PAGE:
Texas AFT legislative spokesman Ted Melina Raab testified this evening against SB 1263, the “parent trigger” bill by Sen. Larry Taylor (R-Friendswood) that would use the device of a parent petition as the pretext for handover of neighborhood schools with low performance ratings to private managers and charter operators.
Melina Raab reminded the committee that there’s already a good “parent/teacher” trigger in state law, in the form of a joint petition for a campus charter by a majority of parents and teachers at a campus. (Under this law, Section 12.052 of the Education Code, the local school board may not “unreasonably deny” the petition.) This mechanism has been used in more than a dozen campuses in San Antonio and quite recently also in an Austin ISD school. In each case, Melina Raab said, the process of developing a campus charter helped build the collaborative structures needed to support school innovation and improvement.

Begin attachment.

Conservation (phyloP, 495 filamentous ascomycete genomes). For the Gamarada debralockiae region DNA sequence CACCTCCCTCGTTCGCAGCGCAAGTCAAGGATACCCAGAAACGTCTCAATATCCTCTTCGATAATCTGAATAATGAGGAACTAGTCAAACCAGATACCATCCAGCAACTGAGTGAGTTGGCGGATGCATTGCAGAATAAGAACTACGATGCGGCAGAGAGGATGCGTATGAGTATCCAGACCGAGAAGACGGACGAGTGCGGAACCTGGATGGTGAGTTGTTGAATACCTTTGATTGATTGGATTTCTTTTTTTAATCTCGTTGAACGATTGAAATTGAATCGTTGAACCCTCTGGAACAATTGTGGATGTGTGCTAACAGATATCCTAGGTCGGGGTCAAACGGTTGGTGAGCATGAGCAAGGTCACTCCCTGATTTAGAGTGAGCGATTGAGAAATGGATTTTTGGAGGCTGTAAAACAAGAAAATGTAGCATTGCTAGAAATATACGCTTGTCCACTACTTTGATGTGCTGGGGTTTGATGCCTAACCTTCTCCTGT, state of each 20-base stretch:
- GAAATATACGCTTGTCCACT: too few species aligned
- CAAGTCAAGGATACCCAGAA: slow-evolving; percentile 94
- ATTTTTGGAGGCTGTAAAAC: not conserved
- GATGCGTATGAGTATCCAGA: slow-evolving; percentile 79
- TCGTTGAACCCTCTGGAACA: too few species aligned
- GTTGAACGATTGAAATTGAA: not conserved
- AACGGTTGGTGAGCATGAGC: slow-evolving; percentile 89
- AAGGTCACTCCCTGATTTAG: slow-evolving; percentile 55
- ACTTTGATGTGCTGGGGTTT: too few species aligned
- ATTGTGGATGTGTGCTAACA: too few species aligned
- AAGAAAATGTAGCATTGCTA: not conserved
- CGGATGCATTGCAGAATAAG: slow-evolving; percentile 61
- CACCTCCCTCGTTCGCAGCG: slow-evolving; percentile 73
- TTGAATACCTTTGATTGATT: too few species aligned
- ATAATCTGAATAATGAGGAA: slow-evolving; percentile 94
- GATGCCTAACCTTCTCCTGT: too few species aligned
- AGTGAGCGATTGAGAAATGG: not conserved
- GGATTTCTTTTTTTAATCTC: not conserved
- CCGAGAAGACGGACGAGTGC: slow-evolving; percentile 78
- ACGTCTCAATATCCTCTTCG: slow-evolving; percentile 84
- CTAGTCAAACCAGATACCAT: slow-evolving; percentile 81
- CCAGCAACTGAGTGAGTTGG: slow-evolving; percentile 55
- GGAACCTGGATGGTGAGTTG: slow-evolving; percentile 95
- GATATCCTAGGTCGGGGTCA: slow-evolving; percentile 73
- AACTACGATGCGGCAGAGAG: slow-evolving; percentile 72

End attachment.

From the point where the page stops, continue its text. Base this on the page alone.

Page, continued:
Texas AFT’s testimony prompted a heated exchange between Rep. Alma Allen (D-Houston) and Rep. Dan Huberty (R-Humble). Allen, a veteran educator, sharply challenged the hype surrounding the unproven “parent trigger” concept, which has yet to show any evidence of successful implementation in the state where it originated (California) a few years ago or for that matter anyplace else. Reinforcing one of Texas AFT’s key points, Rep. Allen said a parent petition is no substitute for real parental engagement in the hard work of turning around of a struggling school.
The committee appears to be closely divided on this bill, which may come up for a vote at a follow-up committee meeting tomorrow, May 15. Help bolster opposition to the “parent trigger” by sending a letter to your state representative now against SB 1263.